Category Archives: Audio/Video

Your TV is being creepy

Of all the points of electronic insecurity one deals with every day, your TV is probably the last you’d expect. Not so, because Vizio has been caught spying on its customers – through approximately 11 million smart TVs in the US and since 2014.

These TVs have automatically tracked consumers’ viewing habits and sent that data back to its servers. Vizio was collecting a selection of pixels on screen that could match a database with movies, series and advertising content. It could also match data from set-top boxes, ISPs, streaming devices, dvd players and  OTT broadcasts resulting in as many as 100 bllion data points per day.

It gets worse – Vizio then sold that data to advertisers and others! Because IP addresses were part of this bundle of data, the data aggregators could match the data with individual consumers or households, and track their viewing and online habits. Privacy much?

Thoughts on the Nikon D5500; City Photowalk

First of all, I have to send a big thank you to @IamNikonSA @nikon_sa for the opportunity to test out the new Nikon D5500 on the D5500 City Photowalk this morning along the beautiful Greenpoint Promenade. This #thruthelens event was fantastic with weather and views that couldn’t be bettered! Nikon even provided a goodie bag with same snacks.

The walk itself started at the Mouille Point Lighthouse and ended at the Rhino installation, with a lot of ambling, meeting of fellow photogs, taking of some photos and testing of the new D5500.

First impressions of the camera are a light and compact DSLR. Having owned a D5100 for some time, it’s immediately familiar even though there are some control changes. Most controls come to hand easy but I had some trouble with 2: the first was the drive mode button which unfortunately is recessed on the bottom left corner of the body and has little tactile feel to it. The 2nd is the joystick pad which has been moved further to the right to accommodate the bigger 3.2″ screen and gives a slightly cramped feeling now, especially when changing focus points. But these are little quibbles and overall, handling is good for such a compact unit.

Another interesting addition is the touch screen which makes changing live shooting settings a breeze. I’m still a buttons guy but one can’t deny the benefit of this feature. The flippy tilty screen ( thanks Kai ) works as in previous models, is pin sharp and clear, and provides almost complete rotation of the screen making alternate angle/viewpoint photos a doddle; and for those that really want to, yes, you can take selfies. Wireless makes its debut ( edit: Wifi was available in the 5300 as well ) and works well although I’d like a few more features in the phone app.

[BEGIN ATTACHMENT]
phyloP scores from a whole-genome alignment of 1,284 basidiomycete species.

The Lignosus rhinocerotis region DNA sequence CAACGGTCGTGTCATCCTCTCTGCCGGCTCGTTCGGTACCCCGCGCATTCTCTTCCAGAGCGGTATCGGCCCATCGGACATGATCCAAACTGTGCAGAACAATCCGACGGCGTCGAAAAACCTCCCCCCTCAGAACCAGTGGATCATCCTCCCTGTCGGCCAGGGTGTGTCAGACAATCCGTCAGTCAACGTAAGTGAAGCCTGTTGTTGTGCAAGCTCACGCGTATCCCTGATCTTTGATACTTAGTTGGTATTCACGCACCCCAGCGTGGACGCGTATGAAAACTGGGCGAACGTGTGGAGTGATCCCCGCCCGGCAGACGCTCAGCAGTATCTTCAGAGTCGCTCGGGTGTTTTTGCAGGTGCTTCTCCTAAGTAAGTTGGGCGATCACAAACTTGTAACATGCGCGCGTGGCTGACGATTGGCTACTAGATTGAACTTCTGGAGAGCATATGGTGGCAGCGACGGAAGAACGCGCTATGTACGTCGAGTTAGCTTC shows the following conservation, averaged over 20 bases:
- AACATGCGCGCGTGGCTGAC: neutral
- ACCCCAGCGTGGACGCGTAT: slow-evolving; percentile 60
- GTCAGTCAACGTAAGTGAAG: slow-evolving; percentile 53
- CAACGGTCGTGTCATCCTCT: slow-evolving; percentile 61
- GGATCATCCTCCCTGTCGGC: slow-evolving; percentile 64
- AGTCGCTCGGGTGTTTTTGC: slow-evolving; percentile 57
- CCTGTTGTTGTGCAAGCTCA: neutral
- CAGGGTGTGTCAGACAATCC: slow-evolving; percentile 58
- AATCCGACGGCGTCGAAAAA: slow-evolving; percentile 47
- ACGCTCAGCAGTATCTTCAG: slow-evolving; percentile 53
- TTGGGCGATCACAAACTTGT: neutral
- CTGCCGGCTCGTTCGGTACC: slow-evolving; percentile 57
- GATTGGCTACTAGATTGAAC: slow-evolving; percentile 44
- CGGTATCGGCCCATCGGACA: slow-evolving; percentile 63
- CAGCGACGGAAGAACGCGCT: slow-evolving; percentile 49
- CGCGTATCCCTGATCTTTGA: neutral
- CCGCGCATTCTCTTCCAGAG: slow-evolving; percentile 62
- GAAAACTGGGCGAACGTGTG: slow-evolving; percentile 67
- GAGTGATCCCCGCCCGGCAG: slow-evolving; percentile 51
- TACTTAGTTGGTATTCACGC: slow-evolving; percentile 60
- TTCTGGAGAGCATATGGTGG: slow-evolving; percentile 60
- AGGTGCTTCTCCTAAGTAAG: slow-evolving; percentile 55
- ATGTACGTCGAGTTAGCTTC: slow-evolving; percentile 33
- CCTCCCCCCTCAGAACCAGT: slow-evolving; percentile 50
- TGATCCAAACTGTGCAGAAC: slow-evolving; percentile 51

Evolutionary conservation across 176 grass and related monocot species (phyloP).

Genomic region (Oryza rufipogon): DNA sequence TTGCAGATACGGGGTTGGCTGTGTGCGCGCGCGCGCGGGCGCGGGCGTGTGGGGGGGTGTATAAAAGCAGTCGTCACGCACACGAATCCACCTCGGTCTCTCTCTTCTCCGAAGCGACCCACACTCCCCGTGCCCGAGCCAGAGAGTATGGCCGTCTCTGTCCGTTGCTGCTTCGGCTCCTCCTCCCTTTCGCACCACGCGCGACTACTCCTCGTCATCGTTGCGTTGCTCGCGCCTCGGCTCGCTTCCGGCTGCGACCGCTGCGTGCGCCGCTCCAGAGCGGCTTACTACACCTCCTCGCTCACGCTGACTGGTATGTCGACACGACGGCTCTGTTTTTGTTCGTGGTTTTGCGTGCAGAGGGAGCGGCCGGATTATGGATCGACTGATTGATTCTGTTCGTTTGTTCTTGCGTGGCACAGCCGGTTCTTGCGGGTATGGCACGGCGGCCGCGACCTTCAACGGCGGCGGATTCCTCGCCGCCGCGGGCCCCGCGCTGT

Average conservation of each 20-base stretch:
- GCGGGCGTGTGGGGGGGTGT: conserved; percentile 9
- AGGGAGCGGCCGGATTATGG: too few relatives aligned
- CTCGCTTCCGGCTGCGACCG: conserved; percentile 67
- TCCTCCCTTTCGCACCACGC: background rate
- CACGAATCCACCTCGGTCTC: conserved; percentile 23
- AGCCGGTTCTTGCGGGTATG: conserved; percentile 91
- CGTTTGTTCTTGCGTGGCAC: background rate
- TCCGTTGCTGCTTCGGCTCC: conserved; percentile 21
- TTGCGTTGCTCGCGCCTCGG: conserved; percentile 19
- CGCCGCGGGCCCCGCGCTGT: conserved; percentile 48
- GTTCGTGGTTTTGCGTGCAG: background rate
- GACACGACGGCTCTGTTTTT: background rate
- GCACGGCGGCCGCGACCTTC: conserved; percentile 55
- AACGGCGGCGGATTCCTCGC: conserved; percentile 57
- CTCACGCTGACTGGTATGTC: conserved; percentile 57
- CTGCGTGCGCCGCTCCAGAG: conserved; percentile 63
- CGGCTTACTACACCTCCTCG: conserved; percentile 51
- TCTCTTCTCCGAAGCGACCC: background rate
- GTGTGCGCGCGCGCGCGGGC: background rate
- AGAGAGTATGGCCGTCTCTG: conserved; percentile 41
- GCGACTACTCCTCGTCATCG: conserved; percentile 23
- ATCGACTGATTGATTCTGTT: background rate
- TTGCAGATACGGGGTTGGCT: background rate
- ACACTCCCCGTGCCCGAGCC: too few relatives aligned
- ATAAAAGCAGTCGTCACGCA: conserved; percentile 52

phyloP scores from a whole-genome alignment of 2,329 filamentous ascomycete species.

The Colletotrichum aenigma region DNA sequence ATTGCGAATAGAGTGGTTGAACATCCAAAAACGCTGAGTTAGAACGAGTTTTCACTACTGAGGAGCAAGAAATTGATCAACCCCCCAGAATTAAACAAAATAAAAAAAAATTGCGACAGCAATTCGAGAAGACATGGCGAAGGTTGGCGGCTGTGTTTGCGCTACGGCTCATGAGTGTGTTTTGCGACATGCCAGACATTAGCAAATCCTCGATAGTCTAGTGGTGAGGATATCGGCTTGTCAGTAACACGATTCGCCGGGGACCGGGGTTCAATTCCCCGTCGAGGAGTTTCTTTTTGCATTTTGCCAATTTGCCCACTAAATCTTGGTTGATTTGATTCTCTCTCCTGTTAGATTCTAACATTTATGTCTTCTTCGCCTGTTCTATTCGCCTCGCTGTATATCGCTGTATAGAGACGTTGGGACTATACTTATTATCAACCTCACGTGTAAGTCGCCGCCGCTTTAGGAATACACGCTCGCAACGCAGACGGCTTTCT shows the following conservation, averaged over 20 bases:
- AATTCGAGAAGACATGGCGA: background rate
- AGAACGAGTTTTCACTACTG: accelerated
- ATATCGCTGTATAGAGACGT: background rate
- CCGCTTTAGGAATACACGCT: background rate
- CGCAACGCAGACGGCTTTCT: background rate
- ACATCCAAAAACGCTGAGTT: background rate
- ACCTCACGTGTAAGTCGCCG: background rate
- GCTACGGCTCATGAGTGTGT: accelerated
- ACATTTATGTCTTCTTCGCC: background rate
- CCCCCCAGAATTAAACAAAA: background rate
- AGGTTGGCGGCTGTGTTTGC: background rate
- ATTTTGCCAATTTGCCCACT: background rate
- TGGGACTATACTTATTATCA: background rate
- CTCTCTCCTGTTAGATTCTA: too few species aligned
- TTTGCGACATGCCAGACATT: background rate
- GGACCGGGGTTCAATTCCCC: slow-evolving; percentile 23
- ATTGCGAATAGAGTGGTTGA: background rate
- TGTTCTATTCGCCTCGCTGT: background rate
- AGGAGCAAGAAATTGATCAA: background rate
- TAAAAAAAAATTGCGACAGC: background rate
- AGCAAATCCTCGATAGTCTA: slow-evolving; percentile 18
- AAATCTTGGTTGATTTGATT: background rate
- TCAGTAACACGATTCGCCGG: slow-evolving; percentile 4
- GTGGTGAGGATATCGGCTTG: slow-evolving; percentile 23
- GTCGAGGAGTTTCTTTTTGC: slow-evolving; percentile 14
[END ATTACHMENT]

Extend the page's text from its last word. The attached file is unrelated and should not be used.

The menu system is Nikon standard fare and immediately recognisable. It’s just so much better than the Canon menu system ( my opinion ) and provides quick and easy access to main camera functions like playback and shooting functions ( some of which are more immediately accessible through the Info button ). The camera retains the aperture bracketing function of previous models but to my mind, seems to includes a greater variety of f-stop variations. The HDR function worked reasonably well ( considering I was hand holding ) and produced rich and colorful gradients improving the already good dynamic range that Nikon is so well known for.

Spending most of my time these days looking through a 100% viewfinder, the smaller optic on the D5500 is a bit of a let-down; nevertheless, it’s clear, sharp and beats an EVF any day. Especially when tracking moving subjects, something the D5500 excels at considering its price point. And the high-speed drive mode is more than good enough for casual sport or motion photography.

One other issue that reared its head was the OLED display in the viewfinder – size was good but legibility was pretty poor, especially in bright daylight and I found myself using the Info system more, which means you need to remove your eye from the viewfinder and use the back screen. Saying that, live view works great and provides all shooting settings to hand.

I can’t attest to battery life having used the cam for less than an hour, but if it’s anything like my D5100, this thing will just keep on going. Areas I did not or could not check include video, aperture bracketing and RAW file quality, but from all accounts these should be very good.

I only spent a short while with the cam but felt right at home and found the D5500 easy to live with. Considering the price point and feature set, the D5500 will make a great camera for beginners and advanced amateurs alike. A big thumbs up from me!